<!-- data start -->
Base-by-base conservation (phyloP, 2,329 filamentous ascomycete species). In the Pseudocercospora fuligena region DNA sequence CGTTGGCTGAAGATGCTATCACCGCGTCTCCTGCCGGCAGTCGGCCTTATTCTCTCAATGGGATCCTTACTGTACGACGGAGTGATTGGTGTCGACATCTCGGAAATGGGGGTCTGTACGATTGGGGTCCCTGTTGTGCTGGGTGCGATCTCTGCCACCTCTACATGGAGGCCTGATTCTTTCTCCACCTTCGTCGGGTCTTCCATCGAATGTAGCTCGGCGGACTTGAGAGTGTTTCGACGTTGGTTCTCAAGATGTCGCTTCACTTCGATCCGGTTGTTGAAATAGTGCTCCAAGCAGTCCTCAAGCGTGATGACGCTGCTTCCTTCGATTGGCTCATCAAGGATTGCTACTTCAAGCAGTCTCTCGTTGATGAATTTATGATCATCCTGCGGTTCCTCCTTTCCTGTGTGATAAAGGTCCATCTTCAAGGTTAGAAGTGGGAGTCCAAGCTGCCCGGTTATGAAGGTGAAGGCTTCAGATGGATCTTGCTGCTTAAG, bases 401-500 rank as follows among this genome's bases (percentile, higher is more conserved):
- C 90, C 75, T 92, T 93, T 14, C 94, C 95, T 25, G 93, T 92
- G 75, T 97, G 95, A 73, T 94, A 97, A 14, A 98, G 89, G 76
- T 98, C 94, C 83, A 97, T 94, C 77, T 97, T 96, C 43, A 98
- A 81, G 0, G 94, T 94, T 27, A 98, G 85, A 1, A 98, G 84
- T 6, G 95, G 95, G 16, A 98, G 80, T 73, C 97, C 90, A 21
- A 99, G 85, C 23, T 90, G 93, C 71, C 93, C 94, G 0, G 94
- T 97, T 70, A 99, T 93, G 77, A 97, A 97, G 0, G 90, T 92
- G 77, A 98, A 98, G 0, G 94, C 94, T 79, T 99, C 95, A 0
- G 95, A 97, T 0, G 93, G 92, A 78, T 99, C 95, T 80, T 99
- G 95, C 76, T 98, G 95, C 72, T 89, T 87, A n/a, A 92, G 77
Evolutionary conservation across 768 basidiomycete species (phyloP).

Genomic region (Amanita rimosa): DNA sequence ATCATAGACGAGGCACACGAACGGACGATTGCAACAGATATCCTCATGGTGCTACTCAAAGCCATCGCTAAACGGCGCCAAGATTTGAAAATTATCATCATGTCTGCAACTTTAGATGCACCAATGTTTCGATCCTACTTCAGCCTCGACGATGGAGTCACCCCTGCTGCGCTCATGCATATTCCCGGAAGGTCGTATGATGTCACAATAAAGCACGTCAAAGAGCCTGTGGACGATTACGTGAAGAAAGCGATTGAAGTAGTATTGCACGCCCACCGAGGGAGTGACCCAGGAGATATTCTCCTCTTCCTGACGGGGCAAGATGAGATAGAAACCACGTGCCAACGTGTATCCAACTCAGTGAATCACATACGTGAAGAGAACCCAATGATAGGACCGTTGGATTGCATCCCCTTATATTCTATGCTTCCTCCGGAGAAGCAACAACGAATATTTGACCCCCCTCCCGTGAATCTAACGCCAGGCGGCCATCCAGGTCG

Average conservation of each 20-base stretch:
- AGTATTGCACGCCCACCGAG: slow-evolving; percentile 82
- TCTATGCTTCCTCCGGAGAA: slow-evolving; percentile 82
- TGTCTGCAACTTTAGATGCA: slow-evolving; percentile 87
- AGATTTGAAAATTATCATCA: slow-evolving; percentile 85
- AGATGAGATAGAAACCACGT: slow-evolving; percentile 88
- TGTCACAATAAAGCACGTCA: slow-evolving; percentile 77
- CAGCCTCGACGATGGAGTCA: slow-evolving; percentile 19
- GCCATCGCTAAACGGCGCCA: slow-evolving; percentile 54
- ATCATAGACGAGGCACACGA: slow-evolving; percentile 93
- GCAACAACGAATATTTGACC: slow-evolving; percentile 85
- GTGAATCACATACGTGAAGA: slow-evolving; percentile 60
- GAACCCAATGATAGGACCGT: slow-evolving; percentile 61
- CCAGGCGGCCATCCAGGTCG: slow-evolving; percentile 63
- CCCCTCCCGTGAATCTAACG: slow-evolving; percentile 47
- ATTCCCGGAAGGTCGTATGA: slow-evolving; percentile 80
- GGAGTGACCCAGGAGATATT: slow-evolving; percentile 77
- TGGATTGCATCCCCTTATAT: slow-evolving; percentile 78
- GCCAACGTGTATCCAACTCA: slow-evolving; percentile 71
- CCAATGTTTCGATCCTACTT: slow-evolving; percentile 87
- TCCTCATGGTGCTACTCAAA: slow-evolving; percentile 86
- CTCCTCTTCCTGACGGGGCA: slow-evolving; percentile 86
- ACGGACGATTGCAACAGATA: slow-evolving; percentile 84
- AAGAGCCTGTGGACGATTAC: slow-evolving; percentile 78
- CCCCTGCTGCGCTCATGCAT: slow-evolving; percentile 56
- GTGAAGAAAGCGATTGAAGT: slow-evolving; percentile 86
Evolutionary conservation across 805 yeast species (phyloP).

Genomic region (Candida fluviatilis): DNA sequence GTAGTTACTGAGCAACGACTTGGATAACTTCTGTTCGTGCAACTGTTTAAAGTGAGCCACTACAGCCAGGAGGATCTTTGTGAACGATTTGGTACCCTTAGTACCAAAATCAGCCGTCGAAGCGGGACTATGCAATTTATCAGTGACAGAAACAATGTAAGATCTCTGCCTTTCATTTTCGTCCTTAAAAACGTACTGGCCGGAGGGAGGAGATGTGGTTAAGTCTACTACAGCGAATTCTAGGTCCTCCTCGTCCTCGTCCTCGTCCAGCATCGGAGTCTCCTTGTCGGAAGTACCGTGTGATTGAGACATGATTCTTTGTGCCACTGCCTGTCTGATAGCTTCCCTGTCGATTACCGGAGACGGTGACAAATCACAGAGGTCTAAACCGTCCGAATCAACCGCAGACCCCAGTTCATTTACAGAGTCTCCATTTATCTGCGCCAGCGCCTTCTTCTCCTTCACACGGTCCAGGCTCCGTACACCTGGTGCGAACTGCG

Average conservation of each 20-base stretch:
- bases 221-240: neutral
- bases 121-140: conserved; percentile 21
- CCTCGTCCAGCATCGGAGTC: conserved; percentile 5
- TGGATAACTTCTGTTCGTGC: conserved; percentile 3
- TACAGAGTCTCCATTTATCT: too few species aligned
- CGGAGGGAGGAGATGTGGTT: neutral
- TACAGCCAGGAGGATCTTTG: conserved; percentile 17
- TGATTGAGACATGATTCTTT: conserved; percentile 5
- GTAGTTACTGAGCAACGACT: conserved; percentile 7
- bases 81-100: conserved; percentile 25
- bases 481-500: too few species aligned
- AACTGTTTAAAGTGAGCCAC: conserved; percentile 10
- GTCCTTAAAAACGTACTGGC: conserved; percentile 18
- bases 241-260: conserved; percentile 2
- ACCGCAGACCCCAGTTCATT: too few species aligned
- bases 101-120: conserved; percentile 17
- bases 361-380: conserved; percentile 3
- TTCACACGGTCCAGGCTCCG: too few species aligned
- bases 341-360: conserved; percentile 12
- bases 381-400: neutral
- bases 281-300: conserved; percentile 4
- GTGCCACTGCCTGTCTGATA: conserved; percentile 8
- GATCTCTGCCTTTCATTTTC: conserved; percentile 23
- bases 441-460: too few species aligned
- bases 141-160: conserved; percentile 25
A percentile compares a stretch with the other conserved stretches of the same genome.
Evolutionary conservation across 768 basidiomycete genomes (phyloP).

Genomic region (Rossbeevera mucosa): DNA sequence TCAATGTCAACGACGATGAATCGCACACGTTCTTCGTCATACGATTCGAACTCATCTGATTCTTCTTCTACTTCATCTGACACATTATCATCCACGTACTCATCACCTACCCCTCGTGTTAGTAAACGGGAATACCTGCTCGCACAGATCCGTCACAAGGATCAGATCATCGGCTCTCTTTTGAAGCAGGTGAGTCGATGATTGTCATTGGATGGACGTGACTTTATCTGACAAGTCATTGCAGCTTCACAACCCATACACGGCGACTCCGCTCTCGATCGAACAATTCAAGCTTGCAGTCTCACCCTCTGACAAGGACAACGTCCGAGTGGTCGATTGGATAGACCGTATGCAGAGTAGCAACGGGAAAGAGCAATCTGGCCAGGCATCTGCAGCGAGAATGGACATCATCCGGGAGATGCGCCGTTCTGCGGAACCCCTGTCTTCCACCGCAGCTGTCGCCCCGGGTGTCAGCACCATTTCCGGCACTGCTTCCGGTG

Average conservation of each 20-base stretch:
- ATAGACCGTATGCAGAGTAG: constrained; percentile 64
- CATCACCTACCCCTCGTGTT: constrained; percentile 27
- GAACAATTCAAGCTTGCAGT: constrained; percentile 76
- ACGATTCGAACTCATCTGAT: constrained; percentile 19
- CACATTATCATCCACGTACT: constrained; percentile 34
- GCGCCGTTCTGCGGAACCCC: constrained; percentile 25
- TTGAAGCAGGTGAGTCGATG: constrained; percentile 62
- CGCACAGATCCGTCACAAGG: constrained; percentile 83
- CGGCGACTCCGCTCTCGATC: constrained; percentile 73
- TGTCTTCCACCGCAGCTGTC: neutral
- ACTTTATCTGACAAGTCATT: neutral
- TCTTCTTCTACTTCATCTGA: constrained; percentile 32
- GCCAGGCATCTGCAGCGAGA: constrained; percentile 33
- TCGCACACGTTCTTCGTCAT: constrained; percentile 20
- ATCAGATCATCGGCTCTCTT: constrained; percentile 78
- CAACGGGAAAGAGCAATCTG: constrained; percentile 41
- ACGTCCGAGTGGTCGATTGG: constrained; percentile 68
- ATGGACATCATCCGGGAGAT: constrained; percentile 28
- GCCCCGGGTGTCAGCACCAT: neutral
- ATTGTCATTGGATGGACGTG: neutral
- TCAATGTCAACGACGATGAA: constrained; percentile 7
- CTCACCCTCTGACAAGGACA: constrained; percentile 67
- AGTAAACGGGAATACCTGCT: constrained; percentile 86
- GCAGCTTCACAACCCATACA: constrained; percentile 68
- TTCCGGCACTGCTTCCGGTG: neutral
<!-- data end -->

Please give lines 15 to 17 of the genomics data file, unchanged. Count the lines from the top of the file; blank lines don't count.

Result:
- AGTATTGCACGCCCACCGAG: slow-evolving; percentile 82
- TCTATGCTTCCTCCGGAGAA: slow-evolving; percentile 82
- TGTCTGCAACTTTAGATGCA: slow-evolving; percentile 87